MANILA - Tropical storm Parma stalled for two days off northwestern Philippines, was slowly heading toward the country's tobacco-producing region on Tuesday, after killing at least 22 people.
Right behind it is Typhoon Melor, a category 4 storm currently south of Okinawa and on a path that could take it over Tokyo by Thursday, according to the weather tracking website Tropical Storm Risk.
A category 4 storm can pack winds of between 211 and 250 kph.
Parma, downgraded to a tropical storm on Monday, was meandering off the northern tip of the Philippines, about 110 km (68 miles) north-northwest of the Ilocos region, Nathaniel Cruz, the weather bureau's chief forecaster, said.
Parma moved much closer to the Ilocos region because Typhoon Melor is influencing its movement, Cruz said, adding it was not expected to make landfall and may move southwest toward the South China Sea in the next three days.
It is typhoon season in the Philippines and Parma has been drenching the northern part of the country about a week after a previous storm dumped an average month's worth of rain in one day on Greater Manila, displacing nearly a half-million people.
Manila is still cleaning up from the floods.
TAIWAN LIFTS WARNING
Parma, with winds of up to 105 kph, was still expected to cause some more damage, and is dumping torrential rains over Taiwan. Taiwan's central weather bureau, however, lifted its land warning as the storm moved away from the island.
Nearly 8,000 people were evacuated as rainfall reached as high as 1,414 mm in the mountains near Taiwan's east coast, disaster officials said.
Stung by accusations of a slow response to an August typhoon that killed about 770 people, mostly in rain-triggered mudslides, Taiwan required evacuations ahead of Parma.
Parma slammed into the northern Philippines on Saturday, triggering floods and landslides and destroying nearly 800 million pesos ($16.8 million) in crops and infrastructure in the country, according to officials and radio reports.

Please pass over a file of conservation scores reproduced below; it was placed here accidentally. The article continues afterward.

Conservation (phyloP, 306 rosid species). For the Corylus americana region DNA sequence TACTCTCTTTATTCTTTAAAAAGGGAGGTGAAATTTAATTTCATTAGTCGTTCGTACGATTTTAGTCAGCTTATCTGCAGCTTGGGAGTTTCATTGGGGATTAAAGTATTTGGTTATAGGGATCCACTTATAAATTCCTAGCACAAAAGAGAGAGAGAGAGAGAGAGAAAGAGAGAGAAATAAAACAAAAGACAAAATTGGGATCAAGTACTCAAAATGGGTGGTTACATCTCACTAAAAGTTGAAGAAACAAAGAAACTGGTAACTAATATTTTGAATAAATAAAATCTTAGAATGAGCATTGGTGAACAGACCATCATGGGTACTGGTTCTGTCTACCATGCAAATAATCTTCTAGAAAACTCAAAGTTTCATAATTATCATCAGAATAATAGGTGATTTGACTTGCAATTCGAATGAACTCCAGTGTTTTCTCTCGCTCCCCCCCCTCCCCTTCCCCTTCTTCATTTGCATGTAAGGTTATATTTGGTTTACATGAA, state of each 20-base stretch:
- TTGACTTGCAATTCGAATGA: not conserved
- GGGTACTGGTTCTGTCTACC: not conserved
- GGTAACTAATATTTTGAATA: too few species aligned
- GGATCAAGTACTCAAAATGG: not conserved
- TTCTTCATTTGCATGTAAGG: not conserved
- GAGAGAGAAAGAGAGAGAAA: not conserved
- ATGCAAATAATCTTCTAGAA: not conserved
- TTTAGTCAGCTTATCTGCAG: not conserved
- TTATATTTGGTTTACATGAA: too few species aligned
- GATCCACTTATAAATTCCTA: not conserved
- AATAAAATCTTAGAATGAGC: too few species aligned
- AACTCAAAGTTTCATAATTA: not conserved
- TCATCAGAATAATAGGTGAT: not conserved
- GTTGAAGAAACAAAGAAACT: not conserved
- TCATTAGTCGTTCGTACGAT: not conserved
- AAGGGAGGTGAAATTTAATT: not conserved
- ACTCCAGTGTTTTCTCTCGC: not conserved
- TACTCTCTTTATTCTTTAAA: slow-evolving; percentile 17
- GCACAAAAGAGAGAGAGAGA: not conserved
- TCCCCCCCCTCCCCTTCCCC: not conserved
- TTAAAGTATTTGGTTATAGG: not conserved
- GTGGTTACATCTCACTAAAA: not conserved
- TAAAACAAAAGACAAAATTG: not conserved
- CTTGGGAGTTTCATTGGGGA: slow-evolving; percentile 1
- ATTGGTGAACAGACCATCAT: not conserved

More than 300,000 people were affected and a third of those were in temporary shelters. Power and communications have yet to be restored in some areas.
Ketsana, the typhoon that hit the capital city area more than a week ago, killed 300 people and caused about 7.63 billion pesos damage to crops, mostly rice about to be harvested.
About 2.7 billion pesos in infrastructure -- roads, bridges and schools -- were also damaged, disaster officials said.
The government is preparing a 10-billion peso supplementary budget to finance relief work and may issue dollar-denominated bonds of $250-500 million to fund it, in addition to previous plans to issue yen bonds.
Agriculture Secretary Arthur Yap said rice stocks were sufficient for the year despite the crop damage. Any imports would be for 2010 requirements and these would be done at an appropriate time, he said.
The United Nations is also raising $75 million, appealing to member-states and donor agencies to help in the relief and rehabilitation work in typhoon-hit areas in the Philippines.
(Additional reporting by Ralph Jennings in TAIPEI)
(Editing by Raju Gopalakrishnan and Bill Tarrant)